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DOJ files second antitrust suit against Google, seeks to break up its ad business

DOJ files second antitrust suit against Google, seeks to break up its ad business

The U.S. Justice Department on Tuesday filed its second antitrust lawsuit against Google in just over two years. It’s the latest sign the U.S. government is not backing down from cases against tech companies even in light of a mixed record in court on antitrust suits.

Google shares were down 1.3% on Tuesday afternoon.

This lawsuit, which is focused on Google’s online advertising business and seeks to make Google divest parts of the business, is the first against the company filed under the Biden administration. The department’s earlier lawsuit, filed in October 2020 under the Trump administration, accused Google of using its alleged monopoly power to cut off competition for internet search through exclusionary agreements. That case is expected to go to trial in September.

Google’s advertising business generated $54.5 billion in the quarter ended Sept. 30 from Search, YouTube, Google Network ads and other advertising.

Google also faces three other antitrust lawsuits from large groups of state attorneys general, including one focused on its advertising business led by Texas Attorney General Ken Paxton.

The states of California, Colorado, Connecticut, New Jersey, New York, Rhode Island, Tennessee and Virginia joined the DOJ in the latest lawsuit.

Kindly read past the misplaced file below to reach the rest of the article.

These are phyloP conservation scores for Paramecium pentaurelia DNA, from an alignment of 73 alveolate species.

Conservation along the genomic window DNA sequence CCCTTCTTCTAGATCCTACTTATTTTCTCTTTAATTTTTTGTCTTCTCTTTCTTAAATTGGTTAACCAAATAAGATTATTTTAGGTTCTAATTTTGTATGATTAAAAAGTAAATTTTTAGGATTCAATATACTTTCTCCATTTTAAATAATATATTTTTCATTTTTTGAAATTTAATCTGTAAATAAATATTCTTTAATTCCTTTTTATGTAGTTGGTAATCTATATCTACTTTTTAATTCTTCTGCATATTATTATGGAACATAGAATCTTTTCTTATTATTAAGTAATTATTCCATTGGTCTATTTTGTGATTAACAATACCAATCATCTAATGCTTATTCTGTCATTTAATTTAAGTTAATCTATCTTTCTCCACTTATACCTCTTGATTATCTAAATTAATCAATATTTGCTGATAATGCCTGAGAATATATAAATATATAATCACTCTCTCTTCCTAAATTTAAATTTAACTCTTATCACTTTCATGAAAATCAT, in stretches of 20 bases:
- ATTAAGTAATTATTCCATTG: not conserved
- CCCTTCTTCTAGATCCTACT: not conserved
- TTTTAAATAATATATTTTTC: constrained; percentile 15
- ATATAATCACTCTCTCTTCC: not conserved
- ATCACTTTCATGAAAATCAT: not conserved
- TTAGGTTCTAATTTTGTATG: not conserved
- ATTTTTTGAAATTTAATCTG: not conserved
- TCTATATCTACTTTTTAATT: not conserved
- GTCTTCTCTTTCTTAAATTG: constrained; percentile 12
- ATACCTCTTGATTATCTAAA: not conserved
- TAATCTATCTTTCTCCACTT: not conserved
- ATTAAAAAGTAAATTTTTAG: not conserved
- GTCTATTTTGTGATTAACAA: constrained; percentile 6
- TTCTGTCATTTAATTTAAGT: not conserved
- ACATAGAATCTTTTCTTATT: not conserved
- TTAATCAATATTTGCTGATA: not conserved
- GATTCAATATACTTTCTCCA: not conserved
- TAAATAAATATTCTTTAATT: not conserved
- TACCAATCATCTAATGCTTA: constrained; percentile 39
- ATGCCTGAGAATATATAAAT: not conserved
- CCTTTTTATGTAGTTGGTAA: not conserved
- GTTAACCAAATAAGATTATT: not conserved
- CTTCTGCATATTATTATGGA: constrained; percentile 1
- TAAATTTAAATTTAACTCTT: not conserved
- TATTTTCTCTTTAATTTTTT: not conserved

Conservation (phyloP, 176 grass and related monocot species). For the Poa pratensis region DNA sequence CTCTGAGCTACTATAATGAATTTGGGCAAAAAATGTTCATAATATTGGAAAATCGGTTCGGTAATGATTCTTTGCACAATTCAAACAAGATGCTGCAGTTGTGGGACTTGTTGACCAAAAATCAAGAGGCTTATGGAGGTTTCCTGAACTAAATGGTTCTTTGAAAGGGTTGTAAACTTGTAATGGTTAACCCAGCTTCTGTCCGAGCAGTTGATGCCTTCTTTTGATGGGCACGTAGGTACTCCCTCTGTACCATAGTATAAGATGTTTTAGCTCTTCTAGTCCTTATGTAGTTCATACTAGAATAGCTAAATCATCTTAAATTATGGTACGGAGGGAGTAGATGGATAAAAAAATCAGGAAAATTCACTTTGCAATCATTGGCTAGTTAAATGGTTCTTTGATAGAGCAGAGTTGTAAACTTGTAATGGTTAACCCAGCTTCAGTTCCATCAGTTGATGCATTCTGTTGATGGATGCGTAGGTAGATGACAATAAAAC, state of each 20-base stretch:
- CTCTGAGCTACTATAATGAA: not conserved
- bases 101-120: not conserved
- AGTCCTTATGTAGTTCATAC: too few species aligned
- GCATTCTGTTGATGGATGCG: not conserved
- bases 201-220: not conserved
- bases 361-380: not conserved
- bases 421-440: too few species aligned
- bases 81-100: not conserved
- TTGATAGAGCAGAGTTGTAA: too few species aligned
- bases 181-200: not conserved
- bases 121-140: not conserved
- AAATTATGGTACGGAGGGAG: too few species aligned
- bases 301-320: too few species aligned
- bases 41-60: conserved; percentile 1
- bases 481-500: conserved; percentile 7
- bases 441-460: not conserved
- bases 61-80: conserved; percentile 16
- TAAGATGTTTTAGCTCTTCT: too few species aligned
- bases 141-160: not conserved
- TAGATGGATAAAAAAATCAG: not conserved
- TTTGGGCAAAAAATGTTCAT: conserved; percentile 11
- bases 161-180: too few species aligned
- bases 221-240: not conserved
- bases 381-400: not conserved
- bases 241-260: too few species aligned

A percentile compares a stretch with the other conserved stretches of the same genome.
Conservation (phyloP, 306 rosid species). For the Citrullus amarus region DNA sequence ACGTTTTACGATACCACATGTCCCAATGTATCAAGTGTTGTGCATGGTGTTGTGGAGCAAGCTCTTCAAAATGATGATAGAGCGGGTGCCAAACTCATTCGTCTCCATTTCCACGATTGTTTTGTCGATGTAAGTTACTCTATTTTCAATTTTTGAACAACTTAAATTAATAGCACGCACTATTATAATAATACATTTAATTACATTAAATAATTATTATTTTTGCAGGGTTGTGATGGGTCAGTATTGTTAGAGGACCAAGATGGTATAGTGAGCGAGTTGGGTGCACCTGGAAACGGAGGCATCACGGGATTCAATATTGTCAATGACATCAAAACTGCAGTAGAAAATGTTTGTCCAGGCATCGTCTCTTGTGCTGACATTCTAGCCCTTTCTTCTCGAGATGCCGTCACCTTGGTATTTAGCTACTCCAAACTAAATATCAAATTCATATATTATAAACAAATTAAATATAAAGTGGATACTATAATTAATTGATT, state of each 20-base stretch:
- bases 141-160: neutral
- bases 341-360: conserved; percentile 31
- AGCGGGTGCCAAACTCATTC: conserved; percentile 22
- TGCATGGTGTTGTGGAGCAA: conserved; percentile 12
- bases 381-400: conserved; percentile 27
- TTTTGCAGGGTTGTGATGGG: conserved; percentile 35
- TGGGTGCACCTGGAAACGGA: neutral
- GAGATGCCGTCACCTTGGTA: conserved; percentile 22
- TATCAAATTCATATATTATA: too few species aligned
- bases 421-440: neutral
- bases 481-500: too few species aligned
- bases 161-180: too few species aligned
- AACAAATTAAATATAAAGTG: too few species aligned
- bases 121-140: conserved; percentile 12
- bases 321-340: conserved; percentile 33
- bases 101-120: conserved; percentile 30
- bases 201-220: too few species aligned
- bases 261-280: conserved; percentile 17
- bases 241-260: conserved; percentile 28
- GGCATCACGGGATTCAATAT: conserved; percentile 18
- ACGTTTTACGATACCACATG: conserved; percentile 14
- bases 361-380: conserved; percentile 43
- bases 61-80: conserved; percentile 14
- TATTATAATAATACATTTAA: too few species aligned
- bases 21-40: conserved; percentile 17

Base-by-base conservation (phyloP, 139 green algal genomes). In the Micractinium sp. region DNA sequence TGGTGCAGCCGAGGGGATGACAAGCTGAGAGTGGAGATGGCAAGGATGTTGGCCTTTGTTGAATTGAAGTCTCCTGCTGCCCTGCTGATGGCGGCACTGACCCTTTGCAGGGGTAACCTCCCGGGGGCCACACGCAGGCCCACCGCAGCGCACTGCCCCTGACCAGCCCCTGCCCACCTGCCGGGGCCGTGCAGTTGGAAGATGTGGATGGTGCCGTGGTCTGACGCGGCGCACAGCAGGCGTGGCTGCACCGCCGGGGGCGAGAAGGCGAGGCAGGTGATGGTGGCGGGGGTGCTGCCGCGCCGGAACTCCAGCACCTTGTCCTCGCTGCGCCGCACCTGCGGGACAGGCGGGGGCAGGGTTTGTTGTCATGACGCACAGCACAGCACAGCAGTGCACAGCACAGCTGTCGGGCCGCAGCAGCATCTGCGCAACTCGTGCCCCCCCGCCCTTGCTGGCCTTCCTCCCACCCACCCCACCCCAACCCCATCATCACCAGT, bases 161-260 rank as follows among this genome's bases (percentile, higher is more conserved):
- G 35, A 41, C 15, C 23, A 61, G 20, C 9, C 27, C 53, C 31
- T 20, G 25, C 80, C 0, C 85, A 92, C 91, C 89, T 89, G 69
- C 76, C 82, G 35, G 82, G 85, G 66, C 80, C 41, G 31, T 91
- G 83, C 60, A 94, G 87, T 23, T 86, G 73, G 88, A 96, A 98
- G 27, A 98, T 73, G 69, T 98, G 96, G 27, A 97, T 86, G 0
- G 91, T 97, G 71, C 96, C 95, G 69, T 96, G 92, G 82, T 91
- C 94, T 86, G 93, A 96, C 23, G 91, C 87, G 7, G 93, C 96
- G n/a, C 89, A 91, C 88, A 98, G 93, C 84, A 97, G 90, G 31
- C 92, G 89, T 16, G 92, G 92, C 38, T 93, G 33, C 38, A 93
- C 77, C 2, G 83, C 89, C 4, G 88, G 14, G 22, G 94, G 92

Google’s advertising business has drawn critics because the platform operates on multiple sides of the market — buying, selling and an ad exchange — giving it unique insight into the process and potential leverage. The company has long denied it dominates the online advertising market, pointing to the market share of competitors including Meta‘s Facebook.

In their lawsuit, the Justice Department and the states argue that Google sought to control all sides of the market, realizing “it could become ‘the be-all, and end-all location for all ad serving.'”

“Google would no longer have to compete on the merits; it could simply set the rules of the game to exclude rivals,” they allege.

According to the complaint, even one of Google’s own advertising executives questioned the wisdom of the company’s broad ownership in the space.

“[I]s there a deeper issue with us owning the platform, the exchange, and a huge network?” the executive allegedly asked. “The analogy would be if Goldman or Citibank owned the NYSE.”

The harm of Google’s practices, they allege, is that “website creators earn less, and advertisers pay more, than they would in a market where unfettered competitive pressure could discipline prices and lead to more…

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